How I Learned to Get Louder

See if this sounds familiar:

You go out on a Friday night to bars and clubs, shout at the top of your lungs so your friends can hear you over the loud music, and then later when walking on the quiet street… you’re still shouting!

Your body becomes accustomed to speaking louder, so “loud” becomes the norm.

People who work in nightlife for years often develop stronger vocal cords and naturally become louder over time.

When I was younger I was always very quiet. People would ask me to repeat myself, sometimes more than once. But I never quite thought about actually permanently increasing the volume of my voice.

Then I moved to New York City.

New York is a city that is loud and full of distractions. You have to raise your voice just to order a sandwich so the cashier can hear you. Inside shops and stores, they are usually playing music and have lots of other noises (coffee grinders, stove tops, lunatics shouting conspiracy theories against the government, etc).

Even just walking down the street chatting with your friend necessitates loudness. Fire engine sirens, car horns, boom boxes, street salesmen and other distractions risk drowning your voice in a sea of sound.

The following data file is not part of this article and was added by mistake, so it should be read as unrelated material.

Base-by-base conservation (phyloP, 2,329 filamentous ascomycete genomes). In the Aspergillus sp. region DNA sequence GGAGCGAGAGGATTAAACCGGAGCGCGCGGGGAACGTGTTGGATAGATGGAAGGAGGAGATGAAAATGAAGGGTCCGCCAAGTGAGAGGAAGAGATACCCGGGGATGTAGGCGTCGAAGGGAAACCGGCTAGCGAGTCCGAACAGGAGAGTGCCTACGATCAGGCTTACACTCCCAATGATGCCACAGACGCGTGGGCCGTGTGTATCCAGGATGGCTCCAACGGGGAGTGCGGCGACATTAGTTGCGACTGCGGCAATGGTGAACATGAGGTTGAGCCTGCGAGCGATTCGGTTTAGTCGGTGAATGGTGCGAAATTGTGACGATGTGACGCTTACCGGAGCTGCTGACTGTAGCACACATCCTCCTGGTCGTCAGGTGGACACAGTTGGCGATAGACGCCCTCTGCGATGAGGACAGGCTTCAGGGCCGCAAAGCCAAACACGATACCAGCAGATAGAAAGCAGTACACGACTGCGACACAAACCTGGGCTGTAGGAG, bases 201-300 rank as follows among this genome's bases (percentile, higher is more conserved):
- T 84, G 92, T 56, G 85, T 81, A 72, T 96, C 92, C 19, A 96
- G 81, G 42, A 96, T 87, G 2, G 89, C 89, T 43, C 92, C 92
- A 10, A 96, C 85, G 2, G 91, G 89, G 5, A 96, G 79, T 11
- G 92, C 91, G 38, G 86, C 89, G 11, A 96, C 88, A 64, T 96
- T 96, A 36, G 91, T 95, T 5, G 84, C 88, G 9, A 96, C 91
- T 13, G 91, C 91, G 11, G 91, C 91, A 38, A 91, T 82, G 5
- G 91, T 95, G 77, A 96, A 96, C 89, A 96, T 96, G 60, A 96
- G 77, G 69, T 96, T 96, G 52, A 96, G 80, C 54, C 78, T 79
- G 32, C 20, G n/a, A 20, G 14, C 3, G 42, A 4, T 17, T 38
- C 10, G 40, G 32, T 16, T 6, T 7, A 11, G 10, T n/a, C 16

Living here I naturally became much louder out of necessity.

So I have two simple tips if you need to get louder so people can hear you better:

1. Put yourself in situations where getting loud is required.

And do this frequently to get as much practice as possible. These situations might include:

  • Bars and clubs
  • Sporting events
  • A noisy intersection in a busy part of town
  • A busy restaurant or diner
  • A crowded market or shopping mall

2. Talk to people from a distance

This will force you to raise your voice so they can hear you better.

However far away you usually stand or sit from people when speaking to them, try backing up a bit and forcing yourself to get loud.

3. However loud you think is too loud, speak even louder

In my experience, people who are afraid of being “too loud” are not even close to being too loud. Instead they are excessively quiet.

When you start to get louder for the first time, it’s natural to feel a little uncomfortable. But you will also probably notice you can get through a conversation without the other person saying “what?” five times.

You can always adjust downward from being too loud (if you reach that point… which you probably won’t). But right now you probably need to get louder, not quieter, so try to push yourself so others can hear you better.

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